The Cochin Chamber of Commerce and Industry organised an Online Session on “Business and Contracts: Pandemic Impact and Future!” on Monday, 6th July 2020 on the Google Meet Platform.
Mr. Prashanth S. Shivadass, Advocate and Founder, Shivadass & Shivadass (Law Chambers) Bangalore and Ms. Jomol Joy, Advocate and Of-Counsel, Shivadass & Shivadass (Law Chambers) Bangalore were the Speakers at the meeting.
The President of the Chamber Mr. V Venugopal welcomed the participants to the virtual meeting.
Commencing the session Mr. Prashanth said that one of the major concerns which emerged out of the standstill position on account of Covid 19 is whether businesses will ever go back to 'normalcy' and whether parties will continue to perform their obligations as agreed under the contracts entered earlier. This situation, he said, has led to several discussions around whether this pandemic will be treated as an 'Act of God' or 'Force Majeure' event, to excuse a party for non-performance of the contract or has frustrated the contract rendering it impossible or impractical to perform. He said that in modern business practice, Force Majeure clauses are generally embodied in the form of contractual provisions, agreed upon between parties, to excuse non-performance of the contract in cases of events beyond their control - such as an Act of God, natural calamities, war, labour unrest, epidemics, pandemics, etc. If the words epidemic or pandemic are used in the Force Majeure clause, then in all likelihood, the Force Majeure clause is triggered under the contract with the declaration of COVID—19 as a pandemic.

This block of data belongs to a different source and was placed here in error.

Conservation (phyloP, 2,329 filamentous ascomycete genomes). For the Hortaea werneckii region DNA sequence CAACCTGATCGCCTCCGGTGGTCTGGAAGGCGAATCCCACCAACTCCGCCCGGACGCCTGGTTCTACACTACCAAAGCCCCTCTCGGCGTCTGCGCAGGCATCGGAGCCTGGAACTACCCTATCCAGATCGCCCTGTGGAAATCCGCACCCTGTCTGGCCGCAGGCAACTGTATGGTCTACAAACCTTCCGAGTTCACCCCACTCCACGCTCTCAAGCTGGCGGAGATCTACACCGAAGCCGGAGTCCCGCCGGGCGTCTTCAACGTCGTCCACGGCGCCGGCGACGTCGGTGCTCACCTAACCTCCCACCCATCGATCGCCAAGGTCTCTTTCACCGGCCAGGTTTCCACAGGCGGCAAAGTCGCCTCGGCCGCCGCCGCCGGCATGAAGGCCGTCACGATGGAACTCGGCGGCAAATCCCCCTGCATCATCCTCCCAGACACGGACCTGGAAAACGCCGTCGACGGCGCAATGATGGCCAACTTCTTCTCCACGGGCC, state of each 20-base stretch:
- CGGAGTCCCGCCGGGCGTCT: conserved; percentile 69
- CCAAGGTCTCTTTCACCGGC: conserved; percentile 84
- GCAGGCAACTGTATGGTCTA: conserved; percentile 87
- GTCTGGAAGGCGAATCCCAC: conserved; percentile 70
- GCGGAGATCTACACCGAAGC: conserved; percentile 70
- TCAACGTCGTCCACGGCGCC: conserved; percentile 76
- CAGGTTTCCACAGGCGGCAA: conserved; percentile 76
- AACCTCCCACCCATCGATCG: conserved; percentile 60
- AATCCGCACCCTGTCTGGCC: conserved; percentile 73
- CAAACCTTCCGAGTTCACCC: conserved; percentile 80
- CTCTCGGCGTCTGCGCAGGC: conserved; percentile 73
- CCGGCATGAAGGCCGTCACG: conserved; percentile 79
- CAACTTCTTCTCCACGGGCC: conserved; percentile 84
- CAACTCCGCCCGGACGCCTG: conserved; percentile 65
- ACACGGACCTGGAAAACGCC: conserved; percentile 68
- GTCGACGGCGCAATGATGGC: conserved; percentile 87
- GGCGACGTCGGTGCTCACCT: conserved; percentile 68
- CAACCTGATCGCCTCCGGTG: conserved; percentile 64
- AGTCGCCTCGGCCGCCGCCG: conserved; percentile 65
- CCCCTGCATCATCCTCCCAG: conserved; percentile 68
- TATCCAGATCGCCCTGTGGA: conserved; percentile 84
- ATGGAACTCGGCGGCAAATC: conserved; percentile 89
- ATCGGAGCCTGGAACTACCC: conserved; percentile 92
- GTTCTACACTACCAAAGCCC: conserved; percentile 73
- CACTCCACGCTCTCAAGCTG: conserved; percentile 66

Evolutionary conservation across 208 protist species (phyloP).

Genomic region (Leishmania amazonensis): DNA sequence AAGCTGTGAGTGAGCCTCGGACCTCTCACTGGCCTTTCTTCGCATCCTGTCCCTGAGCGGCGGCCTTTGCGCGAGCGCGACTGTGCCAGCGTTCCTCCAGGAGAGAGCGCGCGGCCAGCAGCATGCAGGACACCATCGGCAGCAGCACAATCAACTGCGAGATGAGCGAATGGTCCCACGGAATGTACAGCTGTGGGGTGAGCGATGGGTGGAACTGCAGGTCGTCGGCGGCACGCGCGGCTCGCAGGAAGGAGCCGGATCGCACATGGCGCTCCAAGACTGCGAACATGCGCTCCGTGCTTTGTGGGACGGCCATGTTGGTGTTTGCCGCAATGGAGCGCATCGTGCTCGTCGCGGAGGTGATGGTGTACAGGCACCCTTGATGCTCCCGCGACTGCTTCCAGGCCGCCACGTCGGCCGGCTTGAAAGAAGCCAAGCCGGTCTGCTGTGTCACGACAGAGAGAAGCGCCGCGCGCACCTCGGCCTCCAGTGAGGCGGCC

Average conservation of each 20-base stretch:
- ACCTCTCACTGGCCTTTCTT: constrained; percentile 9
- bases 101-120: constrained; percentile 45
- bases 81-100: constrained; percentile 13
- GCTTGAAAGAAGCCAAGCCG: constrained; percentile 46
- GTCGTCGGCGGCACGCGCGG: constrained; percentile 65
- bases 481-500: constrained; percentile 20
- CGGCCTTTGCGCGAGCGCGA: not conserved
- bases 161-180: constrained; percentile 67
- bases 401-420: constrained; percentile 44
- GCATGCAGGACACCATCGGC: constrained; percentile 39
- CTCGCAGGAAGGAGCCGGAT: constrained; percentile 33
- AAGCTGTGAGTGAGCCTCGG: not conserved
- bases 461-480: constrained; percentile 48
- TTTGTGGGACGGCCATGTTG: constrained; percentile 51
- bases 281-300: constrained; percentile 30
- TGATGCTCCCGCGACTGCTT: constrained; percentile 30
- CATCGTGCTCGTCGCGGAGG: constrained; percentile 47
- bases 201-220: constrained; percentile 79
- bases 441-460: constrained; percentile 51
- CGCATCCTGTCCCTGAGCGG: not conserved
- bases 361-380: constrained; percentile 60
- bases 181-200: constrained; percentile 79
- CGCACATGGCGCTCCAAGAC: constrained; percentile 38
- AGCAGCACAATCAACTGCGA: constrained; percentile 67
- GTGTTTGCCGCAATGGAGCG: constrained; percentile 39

Mr. Shivadass said that with an increase in e-commerce and online transactions, the number of contracts being executed electronically has seen exponential growth and the ongoing COVID -19 crisis will further increase the execution of contracts electronically. The test and validity of an e-contract in India still encompass the pre-requisites of a contract as enumerated in the Indian Contract Act, 1872. It is pertinent to note that without an adequate legal framework, the implementation of e-contracts over traditional contracts may create an atmosphere of entropy. Further, the introduction of Section 65B to the Indian Evidence Act, 1872, and the enactment of the Information Technology Act, 2000 have enlarged the recognition of e-contracts under the law, he added.
Mr. Shivadass then explained certain things that an Organization must follow... like fair information practice principles, reasonable data processing, maintaining data transparency, maintaining storage limitations with exceptions, maintaining the data quality, etc. He said that an Organization must have an internal grievance cell for data within an Organization and the Grievance Officer must ascertain the gravity of a complaint.
Speaking thereafter, Ms. Joy explained the data protection law and data privacy and said that extraterritoriality norms have been made stricter for processing and storage of personal and sensitive data under the Data Protection Bill. She said that the last resort for entities dealing with economic distress from business disruptions due to Covid is termination and also spoke about the termination rights under contracts in detail.
Ms. Joy listed out the areas where businesses should pay extra attention such as vetting of new suppliers, contracts with aggregators to be strengthened in light of e-commerce, evaluating key commercial contracts, checking the terms of existing contracts for protection, including force majure clauses, examining the termination conditions and procedures in the contract in case if you are considering terminating the agreement or think the other party might, etc.
Following this, there was a brief question and answer session wherein the Speakers clarified the issues raised by the participants.
The meeting concluded with the Deputy Secretary of the Chamber, Mr. Manu Varghese thanking everyone for having participated in the meeting.